So, the last renovation blog detailed the thinking behind creating the Secret Garden. Although it’s not a real Secret Garden – it’s pretty obvious it’s there when you look out of the living room window – it feels quite secret, when you’re in it. And, we are delighted that, finally, it’s a part of our home that we are now very proud of.
The project started a few weeks ago, when we finally decided that a wooden fence, with the posts sunken into concrete, would form the boundary wall. Wooden posts were purchased, concrete and metal holders to keep the posts in place. Thankfully, looking back, we didn’t go the expense of also buying the wood to create the actual fence. Immediate obstacles presented themselves, particularly that the land is on a slight incline and we had no digger and therefore holes for the fence posts were having to be dug out by hand. It was immediately apparent that doing it this way was going to be a very slow process, and we wanted something in place quite quickly, so despite the purchases already made, we had a re-think. Our builder couldn’t work as much as we wanted, and so we also decided that we’d do it ourselves and see how far we got. First thing we did was abandon the idea of the wooden fence. The holes were re-filled and the wooden planks used to create a boundary at ground level. (PS – the mess beyond what would be come The Secret Garden is on-going work by a neighbour, who is building a small stone cottage. We’re hoping that the crane and the building materials won’t be around for too much longer and that the finishing touch will be a bit of landscaping).
A lorry load of sand was then ordered and this was flattened over a layer of Geotex to prevent weeds growing. Using just a rake, a snow shovel and our feet, this was soon quite compacted and we could begin to kind of see what the space could potentially look like.
We decided to surface the area in the way we did the car parking area at the front of the house, as this has proven to be very hard-wearing. Next delivery was three cubic metres of white stones. These were tipped into the corner and we started the process of moving the stones, using a wheelbarrow to get them up the incline, and then raking into place.
Having decided against the wooden fence, we still had to come up with a solution, which would not only demarcate our boundary but would also give us the privacy we wanted. We considered potted bamboos, having lots of these in the front garden, but quickly decided against them on the grounds that they shed leaves and so over the winter would look quite bare. We had also decided that if we were going to have a privacy hedge, we’d prefer the plants to be potted, rather than having to excavate big holes, and so very quickly, we settled on the idea of potted conifer trees, which would be quite thick and impenetrable. Ten, plus pots, were bought from our local garden centre. On delivery however, we realised we had seriously underestimated the number we’d need and safe to say we now in excess of twenty! Lesson learned – always measure and calculate…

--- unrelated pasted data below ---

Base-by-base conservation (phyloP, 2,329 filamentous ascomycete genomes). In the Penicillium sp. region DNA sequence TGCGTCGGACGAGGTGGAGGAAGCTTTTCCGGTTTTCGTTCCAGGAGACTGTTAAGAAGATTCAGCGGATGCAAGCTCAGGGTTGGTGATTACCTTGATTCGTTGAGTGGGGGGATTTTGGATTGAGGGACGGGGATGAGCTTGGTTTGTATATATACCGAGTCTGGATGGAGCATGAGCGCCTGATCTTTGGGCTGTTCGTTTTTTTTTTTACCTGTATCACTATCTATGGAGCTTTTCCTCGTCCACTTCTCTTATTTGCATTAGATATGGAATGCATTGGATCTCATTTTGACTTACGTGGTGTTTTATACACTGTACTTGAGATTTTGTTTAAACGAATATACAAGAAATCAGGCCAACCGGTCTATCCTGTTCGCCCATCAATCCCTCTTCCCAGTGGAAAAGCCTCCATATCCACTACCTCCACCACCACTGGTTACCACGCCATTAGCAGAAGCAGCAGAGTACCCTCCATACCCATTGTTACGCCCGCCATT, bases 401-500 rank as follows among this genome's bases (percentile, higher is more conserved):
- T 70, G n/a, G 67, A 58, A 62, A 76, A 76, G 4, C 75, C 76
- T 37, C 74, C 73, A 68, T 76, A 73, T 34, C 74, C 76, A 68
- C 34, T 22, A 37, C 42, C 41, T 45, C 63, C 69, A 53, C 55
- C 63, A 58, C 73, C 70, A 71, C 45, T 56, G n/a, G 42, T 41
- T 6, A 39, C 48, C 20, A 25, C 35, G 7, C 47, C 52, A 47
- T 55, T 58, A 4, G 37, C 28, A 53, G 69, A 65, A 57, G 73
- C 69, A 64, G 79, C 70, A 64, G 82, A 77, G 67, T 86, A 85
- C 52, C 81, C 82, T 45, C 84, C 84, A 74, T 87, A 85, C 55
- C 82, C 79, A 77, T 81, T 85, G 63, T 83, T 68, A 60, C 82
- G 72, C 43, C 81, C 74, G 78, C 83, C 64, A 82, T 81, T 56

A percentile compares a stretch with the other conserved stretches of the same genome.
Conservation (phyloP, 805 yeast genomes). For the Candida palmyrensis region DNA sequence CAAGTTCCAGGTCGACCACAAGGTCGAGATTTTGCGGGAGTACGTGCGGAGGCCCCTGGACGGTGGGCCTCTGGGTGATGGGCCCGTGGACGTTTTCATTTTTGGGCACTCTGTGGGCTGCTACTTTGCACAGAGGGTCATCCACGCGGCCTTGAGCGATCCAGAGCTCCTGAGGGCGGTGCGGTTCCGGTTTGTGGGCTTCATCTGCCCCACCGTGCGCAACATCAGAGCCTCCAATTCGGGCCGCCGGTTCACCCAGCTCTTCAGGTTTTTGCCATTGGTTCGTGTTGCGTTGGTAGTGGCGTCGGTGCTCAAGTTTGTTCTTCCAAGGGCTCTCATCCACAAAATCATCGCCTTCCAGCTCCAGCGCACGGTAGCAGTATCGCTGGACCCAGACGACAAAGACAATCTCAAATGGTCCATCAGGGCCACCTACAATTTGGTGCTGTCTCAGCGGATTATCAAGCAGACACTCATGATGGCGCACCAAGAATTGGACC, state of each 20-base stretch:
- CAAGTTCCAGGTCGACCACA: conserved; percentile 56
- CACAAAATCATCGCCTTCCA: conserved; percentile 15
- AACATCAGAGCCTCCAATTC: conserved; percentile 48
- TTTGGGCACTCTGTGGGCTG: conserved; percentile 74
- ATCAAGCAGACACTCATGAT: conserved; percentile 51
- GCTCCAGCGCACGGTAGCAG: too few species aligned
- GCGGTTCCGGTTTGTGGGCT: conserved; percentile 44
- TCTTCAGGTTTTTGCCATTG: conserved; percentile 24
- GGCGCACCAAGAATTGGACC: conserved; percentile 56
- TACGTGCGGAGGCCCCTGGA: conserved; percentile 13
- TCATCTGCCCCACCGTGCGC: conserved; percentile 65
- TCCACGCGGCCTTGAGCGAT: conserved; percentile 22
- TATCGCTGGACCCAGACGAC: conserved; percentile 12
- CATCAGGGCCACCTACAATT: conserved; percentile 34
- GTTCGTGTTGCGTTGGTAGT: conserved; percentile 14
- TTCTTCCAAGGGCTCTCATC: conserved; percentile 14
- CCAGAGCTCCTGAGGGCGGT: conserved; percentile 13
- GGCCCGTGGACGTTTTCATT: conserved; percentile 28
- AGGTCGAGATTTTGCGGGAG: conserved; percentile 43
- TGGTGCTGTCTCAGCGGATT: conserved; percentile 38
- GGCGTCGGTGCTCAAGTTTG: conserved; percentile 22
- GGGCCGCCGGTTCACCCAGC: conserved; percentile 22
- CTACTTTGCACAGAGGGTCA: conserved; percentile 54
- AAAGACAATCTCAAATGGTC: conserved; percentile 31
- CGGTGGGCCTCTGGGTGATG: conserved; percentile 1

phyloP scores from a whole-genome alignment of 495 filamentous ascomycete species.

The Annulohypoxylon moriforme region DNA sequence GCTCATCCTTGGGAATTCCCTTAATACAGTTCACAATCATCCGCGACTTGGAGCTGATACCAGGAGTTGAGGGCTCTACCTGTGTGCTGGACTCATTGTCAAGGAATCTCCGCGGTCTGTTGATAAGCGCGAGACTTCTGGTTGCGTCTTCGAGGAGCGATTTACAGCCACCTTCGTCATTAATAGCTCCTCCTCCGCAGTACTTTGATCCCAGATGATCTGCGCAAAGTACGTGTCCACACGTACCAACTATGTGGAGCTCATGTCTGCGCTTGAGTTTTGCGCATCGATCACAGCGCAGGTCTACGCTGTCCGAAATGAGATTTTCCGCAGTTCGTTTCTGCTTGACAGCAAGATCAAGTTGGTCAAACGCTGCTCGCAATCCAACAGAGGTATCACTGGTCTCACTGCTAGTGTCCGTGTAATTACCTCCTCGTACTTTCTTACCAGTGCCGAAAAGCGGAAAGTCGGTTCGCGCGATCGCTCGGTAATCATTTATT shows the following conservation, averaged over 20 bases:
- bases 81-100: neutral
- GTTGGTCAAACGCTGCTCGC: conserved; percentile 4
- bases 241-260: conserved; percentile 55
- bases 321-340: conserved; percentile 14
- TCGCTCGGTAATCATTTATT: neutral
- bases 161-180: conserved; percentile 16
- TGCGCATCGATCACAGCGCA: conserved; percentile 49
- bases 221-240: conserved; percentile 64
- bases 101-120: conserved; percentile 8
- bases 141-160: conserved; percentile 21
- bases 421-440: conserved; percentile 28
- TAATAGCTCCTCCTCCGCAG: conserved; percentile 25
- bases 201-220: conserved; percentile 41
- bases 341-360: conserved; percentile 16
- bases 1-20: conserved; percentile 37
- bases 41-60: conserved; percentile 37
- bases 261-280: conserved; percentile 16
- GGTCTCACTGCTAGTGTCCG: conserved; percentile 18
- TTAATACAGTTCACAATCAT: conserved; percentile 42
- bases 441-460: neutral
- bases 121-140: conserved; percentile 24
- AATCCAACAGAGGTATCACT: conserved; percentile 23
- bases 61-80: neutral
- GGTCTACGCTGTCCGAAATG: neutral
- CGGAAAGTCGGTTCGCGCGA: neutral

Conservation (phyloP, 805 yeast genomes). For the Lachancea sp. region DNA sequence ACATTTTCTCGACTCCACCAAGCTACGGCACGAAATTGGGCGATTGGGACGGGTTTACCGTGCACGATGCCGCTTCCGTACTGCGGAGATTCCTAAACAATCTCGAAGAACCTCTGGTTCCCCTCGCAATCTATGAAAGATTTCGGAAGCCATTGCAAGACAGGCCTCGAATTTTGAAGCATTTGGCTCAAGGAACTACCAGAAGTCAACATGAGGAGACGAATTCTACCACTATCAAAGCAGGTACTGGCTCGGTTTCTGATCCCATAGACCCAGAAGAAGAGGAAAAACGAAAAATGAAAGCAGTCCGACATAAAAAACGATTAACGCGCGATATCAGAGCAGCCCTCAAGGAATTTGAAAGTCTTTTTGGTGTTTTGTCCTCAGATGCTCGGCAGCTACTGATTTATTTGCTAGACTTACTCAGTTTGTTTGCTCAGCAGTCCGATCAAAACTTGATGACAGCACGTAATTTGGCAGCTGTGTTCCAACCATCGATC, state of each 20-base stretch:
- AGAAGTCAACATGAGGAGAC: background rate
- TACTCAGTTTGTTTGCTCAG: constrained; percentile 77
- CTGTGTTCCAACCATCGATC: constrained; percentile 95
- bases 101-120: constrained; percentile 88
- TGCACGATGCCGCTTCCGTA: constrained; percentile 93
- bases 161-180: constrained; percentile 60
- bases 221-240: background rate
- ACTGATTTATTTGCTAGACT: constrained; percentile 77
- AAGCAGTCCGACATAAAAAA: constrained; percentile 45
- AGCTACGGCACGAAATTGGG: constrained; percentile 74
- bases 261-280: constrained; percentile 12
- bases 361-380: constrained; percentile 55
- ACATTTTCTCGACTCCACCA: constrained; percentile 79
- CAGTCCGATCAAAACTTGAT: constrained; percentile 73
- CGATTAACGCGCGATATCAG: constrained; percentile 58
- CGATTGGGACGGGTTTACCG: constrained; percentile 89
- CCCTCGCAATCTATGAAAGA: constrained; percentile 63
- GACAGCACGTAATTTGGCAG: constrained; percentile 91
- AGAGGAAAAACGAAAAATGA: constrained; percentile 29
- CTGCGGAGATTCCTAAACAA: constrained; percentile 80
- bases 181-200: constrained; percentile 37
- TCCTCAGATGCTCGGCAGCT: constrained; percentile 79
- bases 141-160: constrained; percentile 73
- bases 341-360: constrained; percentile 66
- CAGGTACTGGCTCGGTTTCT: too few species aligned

As well as conifers, we also thought if we were finally going to do this, we might as well do it properly and have the garden area we’d always imagined. So, back to the garden centre – who by this time, were thankfully giving us good discounts! – and more pots were purchased. Along with some very beautiful big plants – a feijoa, a eucalyptus, a fig tree and, the best of all, a mature olive tree. Smaller pots and plants were also included to add a bit of colour and winter pansies to hang from the palette planter in the wall.
A small table and two chairs has been added (we already had these so saved on a little bit of expenditure) and we’ve also brought the fire pit around. Nights are very chilly now, but we have sat out, warmly wrapped up, with the fire on, with a glass of wine. I’m not sure quite how many times we’ll repeat this, this winter, but it was nice while it lasted! A new shed – in a very pleasing grey colour, which was a real bonus as I assumed it would be green – has also been constructed, meaning that all of the garden tools, bags of soil, plant pots etc etc, can now be stored away.
On one of our visits to the garden centre, I spotted a beautiful vintage, wrought iron wall basket, full of succulent plants and ferns, and knew it would be a gorgeous addition to the garden. A bit of negotiation ensued, as it wasn’t actually for sale, but a cash price was agreed and it was ours. It’s now securely attached to the wall, above the table, and come springtime, when the succulents and ferns start growing and twisting of the basket, I’m sure it’ll look very pretty, indeed.
Although we’ll continue to develop this little garden while we’re still in the house, it is now such a nice feeling to look out of the living room window and see something which is cared for and attractive, rather than a cobbled together, makeshift garden, overlooking building work, with the conifers give us the privacy we wanted.